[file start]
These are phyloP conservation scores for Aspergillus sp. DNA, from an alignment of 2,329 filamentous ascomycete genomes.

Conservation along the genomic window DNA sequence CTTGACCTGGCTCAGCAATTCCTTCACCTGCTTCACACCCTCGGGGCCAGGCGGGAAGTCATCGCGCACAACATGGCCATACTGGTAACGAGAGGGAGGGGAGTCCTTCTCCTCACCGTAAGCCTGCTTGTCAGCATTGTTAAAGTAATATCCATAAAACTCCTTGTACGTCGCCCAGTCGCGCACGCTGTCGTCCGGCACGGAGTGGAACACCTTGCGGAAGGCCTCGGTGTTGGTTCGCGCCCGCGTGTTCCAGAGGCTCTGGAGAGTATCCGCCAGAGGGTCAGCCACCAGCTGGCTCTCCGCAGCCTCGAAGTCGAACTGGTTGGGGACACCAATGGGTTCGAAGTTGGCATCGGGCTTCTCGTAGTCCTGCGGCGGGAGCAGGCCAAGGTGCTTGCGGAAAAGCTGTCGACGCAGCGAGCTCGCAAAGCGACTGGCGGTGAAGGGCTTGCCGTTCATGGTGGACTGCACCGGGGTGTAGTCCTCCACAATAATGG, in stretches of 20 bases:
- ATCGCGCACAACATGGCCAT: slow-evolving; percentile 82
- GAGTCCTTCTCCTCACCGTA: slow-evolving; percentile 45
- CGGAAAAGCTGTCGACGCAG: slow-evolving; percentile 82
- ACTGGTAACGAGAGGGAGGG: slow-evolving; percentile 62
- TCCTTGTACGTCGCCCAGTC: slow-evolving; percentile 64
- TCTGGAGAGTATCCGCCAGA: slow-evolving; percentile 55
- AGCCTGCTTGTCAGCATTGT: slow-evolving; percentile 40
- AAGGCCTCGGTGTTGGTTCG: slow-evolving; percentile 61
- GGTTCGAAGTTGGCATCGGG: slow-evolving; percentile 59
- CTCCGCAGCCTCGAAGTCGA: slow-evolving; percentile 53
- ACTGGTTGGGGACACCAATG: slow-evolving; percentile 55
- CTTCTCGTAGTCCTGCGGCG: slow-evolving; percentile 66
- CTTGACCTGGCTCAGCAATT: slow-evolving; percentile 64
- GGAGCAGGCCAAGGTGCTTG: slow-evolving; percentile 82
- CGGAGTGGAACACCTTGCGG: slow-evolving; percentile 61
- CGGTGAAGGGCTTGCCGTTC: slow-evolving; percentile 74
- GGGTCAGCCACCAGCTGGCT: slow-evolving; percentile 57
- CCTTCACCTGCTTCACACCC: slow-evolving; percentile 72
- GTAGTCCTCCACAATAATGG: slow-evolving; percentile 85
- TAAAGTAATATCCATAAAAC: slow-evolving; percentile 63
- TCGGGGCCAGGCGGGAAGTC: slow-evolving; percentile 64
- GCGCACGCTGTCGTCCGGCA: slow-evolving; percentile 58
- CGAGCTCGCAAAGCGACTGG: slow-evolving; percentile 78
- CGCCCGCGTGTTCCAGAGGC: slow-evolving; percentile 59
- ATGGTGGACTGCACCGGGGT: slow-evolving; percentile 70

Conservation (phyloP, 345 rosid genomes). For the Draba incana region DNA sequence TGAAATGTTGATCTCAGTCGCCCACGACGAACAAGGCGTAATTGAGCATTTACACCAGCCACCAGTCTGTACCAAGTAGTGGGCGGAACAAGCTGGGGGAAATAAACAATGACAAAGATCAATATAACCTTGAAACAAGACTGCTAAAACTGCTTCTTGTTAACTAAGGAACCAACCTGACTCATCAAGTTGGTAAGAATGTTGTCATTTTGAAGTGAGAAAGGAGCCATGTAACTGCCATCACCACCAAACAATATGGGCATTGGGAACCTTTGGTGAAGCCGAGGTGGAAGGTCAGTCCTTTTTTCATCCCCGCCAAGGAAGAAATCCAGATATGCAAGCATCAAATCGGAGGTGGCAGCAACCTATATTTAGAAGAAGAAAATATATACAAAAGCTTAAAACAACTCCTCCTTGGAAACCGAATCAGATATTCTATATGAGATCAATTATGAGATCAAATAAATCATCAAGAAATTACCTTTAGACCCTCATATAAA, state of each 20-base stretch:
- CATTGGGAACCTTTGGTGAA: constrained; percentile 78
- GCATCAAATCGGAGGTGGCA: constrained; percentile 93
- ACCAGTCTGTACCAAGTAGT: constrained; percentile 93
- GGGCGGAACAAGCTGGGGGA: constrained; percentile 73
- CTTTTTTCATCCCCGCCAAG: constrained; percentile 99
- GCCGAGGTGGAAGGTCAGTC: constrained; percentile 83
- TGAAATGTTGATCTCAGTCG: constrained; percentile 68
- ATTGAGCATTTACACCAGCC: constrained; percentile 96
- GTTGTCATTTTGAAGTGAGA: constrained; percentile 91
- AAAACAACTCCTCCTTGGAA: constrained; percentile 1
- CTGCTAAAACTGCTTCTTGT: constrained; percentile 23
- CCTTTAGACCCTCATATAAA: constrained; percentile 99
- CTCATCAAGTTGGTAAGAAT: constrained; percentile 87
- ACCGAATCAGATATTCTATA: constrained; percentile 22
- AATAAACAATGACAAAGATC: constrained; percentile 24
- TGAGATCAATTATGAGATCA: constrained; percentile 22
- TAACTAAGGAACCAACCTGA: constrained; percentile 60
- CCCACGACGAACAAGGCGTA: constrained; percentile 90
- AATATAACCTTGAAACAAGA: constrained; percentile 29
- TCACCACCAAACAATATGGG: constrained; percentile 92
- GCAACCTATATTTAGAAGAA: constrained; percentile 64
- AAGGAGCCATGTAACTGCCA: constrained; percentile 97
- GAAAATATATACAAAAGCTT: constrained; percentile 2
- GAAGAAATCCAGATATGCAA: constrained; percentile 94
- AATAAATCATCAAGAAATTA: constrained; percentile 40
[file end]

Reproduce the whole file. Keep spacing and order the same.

These are phyloP conservation scores for Aspergillus sp. DNA, from an alignment of 2,329 filamentous ascomycete genomes.

Conservation along the genomic window DNA sequence CTTGACCTGGCTCAGCAATTCCTTCACCTGCTTCACACCCTCGGGGCCAGGCGGGAAGTCATCGCGCACAACATGGCCATACTGGTAACGAGAGGGAGGGGAGTCCTTCTCCTCACCGTAAGCCTGCTTGTCAGCATTGTTAAAGTAATATCCATAAAACTCCTTGTACGTCGCCCAGTCGCGCACGCTGTCGTCCGGCACGGAGTGGAACACCTTGCGGAAGGCCTCGGTGTTGGTTCGCGCCCGCGTGTTCCAGAGGCTCTGGAGAGTATCCGCCAGAGGGTCAGCCACCAGCTGGCTCTCCGCAGCCTCGAAGTCGAACTGGTTGGGGACACCAATGGGTTCGAAGTTGGCATCGGGCTTCTCGTAGTCCTGCGGCGGGAGCAGGCCAAGGTGCTTGCGGAAAAGCTGTCGACGCAGCGAGCTCGCAAAGCGACTGGCGGTGAAGGGCTTGCCGTTCATGGTGGACTGCACCGGGGTGTAGTCCTCCACAATAATGG, in stretches of 20 bases:
- ATCGCGCACAACATGGCCAT: slow-evolving; percentile 82
- GAGTCCTTCTCCTCACCGTA: slow-evolving; percentile 45
- CGGAAAAGCTGTCGACGCAG: slow-evolving; percentile 82
- ACTGGTAACGAGAGGGAGGG: slow-evolving; percentile 62
- TCCTTGTACGTCGCCCAGTC: slow-evolving; percentile 64
- TCTGGAGAGTATCCGCCAGA: slow-evolving; percentile 55
- AGCCTGCTTGTCAGCATTGT: slow-evolving; percentile 40
- AAGGCCTCGGTGTTGGTTCG: slow-evolving; percentile 61
- GGTTCGAAGTTGGCATCGGG: slow-evolving; percentile 59
- CTCCGCAGCCTCGAAGTCGA: slow-evolving; percentile 53
- ACTGGTTGGGGACACCAATG: slow-evolving; percentile 55
- CTTCTCGTAGTCCTGCGGCG: slow-evolving; percentile 66
- CTTGACCTGGCTCAGCAATT: slow-evolving; percentile 64
- GGAGCAGGCCAAGGTGCTTG: slow-evolving; percentile 82
- CGGAGTGGAACACCTTGCGG: slow-evolving; percentile 61
- CGGTGAAGGGCTTGCCGTTC: slow-evolving; percentile 74
- GGGTCAGCCACCAGCTGGCT: slow-evolving; percentile 57
- CCTTCACCTGCTTCACACCC: slow-evolving; percentile 72
- GTAGTCCTCCACAATAATGG: slow-evolving; percentile 85
- TAAAGTAATATCCATAAAAC: slow-evolving; percentile 63
- TCGGGGCCAGGCGGGAAGTC: slow-evolving; percentile 64
- GCGCACGCTGTCGTCCGGCA: slow-evolving; percentile 58
- CGAGCTCGCAAAGCGACTGG: slow-evolving; percentile 78
- CGCCCGCGTGTTCCAGAGGC: slow-evolving; percentile 59
- ATGGTGGACTGCACCGGGGT: slow-evolving; percentile 70

Conservation (phyloP, 345 rosid genomes). For the Draba incana region DNA sequence TGAAATGTTGATCTCAGTCGCCCACGACGAACAAGGCGTAATTGAGCATTTACACCAGCCACCAGTCTGTACCAAGTAGTGGGCGGAACAAGCTGGGGGAAATAAACAATGACAAAGATCAATATAACCTTGAAACAAGACTGCTAAAACTGCTTCTTGTTAACTAAGGAACCAACCTGACTCATCAAGTTGGTAAGAATGTTGTCATTTTGAAGTGAGAAAGGAGCCATGTAACTGCCATCACCACCAAACAATATGGGCATTGGGAACCTTTGGTGAAGCCGAGGTGGAAGGTCAGTCCTTTTTTCATCCCCGCCAAGGAAGAAATCCAGATATGCAAGCATCAAATCGGAGGTGGCAGCAACCTATATTTAGAAGAAGAAAATATATACAAAAGCTTAAAACAACTCCTCCTTGGAAACCGAATCAGATATTCTATATGAGATCAATTATGAGATCAAATAAATCATCAAGAAATTACCTTTAGACCCTCATATAAA, state of each 20-base stretch:
- CATTGGGAACCTTTGGTGAA: constrained; percentile 78
- GCATCAAATCGGAGGTGGCA: constrained; percentile 93
- ACCAGTCTGTACCAAGTAGT: constrained; percentile 93
- GGGCGGAACAAGCTGGGGGA: constrained; percentile 73
- CTTTTTTCATCCCCGCCAAG: constrained; percentile 99
- GCCGAGGTGGAAGGTCAGTC: constrained; percentile 83
- TGAAATGTTGATCTCAGTCG: constrained; percentile 68
- ATTGAGCATTTACACCAGCC: constrained; percentile 96
- GTTGTCATTTTGAAGTGAGA: constrained; percentile 91
- AAAACAACTCCTCCTTGGAA: constrained; percentile 1
- CTGCTAAAACTGCTTCTTGT: constrained; percentile 23
- CCTTTAGACCCTCATATAAA: constrained; percentile 99
- CTCATCAAGTTGGTAAGAAT: constrained; percentile 87
- ACCGAATCAGATATTCTATA: constrained; percentile 22
- AATAAACAATGACAAAGATC: constrained; percentile 24
- TGAGATCAATTATGAGATCA: constrained; percentile 22
- TAACTAAGGAACCAACCTGA: constrained; percentile 60
- CCCACGACGAACAAGGCGTA: constrained; percentile 90
- AATATAACCTTGAAACAAGA: constrained; percentile 29
- TCACCACCAAACAATATGGG: constrained; percentile 92
- GCAACCTATATTTAGAAGAA: constrained; percentile 64
- AAGGAGCCATGTAACTGCCA: constrained; percentile 97
- GAAAATATATACAAAAGCTT: constrained; percentile 2
- GAAGAAATCCAGATATGCAA: constrained; percentile 94
- AATAAATCATCAAGAAATTA: constrained; percentile 40